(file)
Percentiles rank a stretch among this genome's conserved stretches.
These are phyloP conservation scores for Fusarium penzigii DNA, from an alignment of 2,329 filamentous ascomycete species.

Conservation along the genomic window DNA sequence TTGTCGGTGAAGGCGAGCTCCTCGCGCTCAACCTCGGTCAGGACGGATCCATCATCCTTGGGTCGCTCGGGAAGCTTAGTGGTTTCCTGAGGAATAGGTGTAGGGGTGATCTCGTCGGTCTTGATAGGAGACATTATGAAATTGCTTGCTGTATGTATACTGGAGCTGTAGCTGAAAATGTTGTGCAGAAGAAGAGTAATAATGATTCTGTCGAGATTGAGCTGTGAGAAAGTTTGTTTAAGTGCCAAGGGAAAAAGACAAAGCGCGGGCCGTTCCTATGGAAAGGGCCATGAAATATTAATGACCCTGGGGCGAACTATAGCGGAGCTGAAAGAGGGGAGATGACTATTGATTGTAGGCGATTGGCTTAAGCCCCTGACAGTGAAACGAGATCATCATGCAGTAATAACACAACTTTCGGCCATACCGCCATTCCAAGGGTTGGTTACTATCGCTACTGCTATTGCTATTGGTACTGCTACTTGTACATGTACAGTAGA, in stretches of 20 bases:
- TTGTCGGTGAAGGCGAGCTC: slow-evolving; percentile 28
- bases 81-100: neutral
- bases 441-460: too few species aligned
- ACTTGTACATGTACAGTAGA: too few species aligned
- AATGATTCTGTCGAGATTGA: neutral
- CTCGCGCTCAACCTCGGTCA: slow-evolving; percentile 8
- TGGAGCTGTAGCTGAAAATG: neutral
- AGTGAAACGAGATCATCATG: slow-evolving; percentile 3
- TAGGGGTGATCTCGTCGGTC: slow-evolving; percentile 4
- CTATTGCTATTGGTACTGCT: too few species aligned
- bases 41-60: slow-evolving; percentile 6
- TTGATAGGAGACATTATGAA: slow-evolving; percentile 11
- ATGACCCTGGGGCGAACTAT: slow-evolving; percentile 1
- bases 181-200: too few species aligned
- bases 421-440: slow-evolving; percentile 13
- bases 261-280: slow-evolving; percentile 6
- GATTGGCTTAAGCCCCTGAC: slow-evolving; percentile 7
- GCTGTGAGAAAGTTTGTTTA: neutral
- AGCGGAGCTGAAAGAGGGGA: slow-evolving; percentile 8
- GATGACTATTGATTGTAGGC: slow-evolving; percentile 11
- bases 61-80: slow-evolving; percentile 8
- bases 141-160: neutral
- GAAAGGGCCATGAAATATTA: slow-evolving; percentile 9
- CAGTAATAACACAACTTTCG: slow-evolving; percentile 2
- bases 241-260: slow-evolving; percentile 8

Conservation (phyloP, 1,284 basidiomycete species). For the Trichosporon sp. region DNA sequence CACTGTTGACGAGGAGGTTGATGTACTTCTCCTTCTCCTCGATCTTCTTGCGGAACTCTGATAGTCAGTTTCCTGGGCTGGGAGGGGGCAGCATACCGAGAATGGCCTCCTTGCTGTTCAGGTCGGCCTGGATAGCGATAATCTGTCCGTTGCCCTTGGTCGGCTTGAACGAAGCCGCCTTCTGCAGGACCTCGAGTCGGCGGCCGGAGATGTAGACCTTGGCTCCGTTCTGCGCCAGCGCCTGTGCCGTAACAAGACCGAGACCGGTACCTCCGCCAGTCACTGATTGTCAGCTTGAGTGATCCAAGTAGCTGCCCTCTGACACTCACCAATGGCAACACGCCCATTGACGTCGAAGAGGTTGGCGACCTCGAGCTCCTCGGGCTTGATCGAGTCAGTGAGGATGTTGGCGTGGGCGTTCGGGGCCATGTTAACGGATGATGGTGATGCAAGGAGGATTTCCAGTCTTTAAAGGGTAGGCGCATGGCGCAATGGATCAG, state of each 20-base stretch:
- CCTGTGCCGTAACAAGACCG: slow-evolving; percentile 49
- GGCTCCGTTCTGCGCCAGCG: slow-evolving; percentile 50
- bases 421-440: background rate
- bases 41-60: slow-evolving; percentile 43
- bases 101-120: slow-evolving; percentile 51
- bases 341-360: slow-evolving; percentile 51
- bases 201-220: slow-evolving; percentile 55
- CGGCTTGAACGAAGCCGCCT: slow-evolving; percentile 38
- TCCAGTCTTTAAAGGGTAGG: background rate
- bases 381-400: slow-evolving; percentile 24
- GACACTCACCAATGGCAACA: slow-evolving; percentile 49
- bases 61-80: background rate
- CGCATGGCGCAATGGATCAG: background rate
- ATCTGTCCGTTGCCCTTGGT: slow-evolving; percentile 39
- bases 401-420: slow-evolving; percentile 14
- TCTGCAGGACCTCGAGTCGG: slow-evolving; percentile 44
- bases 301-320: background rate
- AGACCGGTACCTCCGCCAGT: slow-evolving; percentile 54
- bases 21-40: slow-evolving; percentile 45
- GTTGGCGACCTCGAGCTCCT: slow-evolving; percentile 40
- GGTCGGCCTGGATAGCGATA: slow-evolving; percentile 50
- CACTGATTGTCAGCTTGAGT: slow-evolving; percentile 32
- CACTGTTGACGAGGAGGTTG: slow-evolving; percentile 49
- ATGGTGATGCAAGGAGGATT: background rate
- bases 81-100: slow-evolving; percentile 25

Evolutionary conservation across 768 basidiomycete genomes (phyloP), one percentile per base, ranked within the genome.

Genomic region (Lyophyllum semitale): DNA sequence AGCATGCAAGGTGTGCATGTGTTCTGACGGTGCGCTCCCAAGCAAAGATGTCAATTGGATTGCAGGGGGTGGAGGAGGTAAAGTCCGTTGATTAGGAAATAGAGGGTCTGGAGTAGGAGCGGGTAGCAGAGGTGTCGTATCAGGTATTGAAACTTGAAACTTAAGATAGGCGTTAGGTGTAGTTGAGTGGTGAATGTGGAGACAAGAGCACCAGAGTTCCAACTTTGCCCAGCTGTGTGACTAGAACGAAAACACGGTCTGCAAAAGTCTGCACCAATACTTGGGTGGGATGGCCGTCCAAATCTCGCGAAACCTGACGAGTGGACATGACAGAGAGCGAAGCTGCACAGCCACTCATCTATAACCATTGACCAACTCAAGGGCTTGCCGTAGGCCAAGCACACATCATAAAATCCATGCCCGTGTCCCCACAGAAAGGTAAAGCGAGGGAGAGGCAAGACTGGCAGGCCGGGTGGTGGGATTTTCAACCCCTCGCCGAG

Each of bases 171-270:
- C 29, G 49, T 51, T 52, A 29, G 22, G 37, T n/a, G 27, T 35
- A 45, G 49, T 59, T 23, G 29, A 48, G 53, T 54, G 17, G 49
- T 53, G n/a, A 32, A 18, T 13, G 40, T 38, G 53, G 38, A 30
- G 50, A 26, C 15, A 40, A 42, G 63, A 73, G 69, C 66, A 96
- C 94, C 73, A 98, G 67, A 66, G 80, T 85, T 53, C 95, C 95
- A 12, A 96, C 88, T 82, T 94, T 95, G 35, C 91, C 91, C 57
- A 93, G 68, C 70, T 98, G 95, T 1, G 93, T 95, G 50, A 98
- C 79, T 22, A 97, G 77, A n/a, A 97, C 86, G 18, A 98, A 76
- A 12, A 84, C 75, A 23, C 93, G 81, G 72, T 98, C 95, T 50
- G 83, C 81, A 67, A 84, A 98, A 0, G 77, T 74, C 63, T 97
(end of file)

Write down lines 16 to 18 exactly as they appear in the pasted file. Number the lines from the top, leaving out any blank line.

- ATGACCCTGGGGCGAACTAT: slow-evolving; percentile 1
- bases 181-200: too few species aligned
- bases 421-440: slow-evolving; percentile 13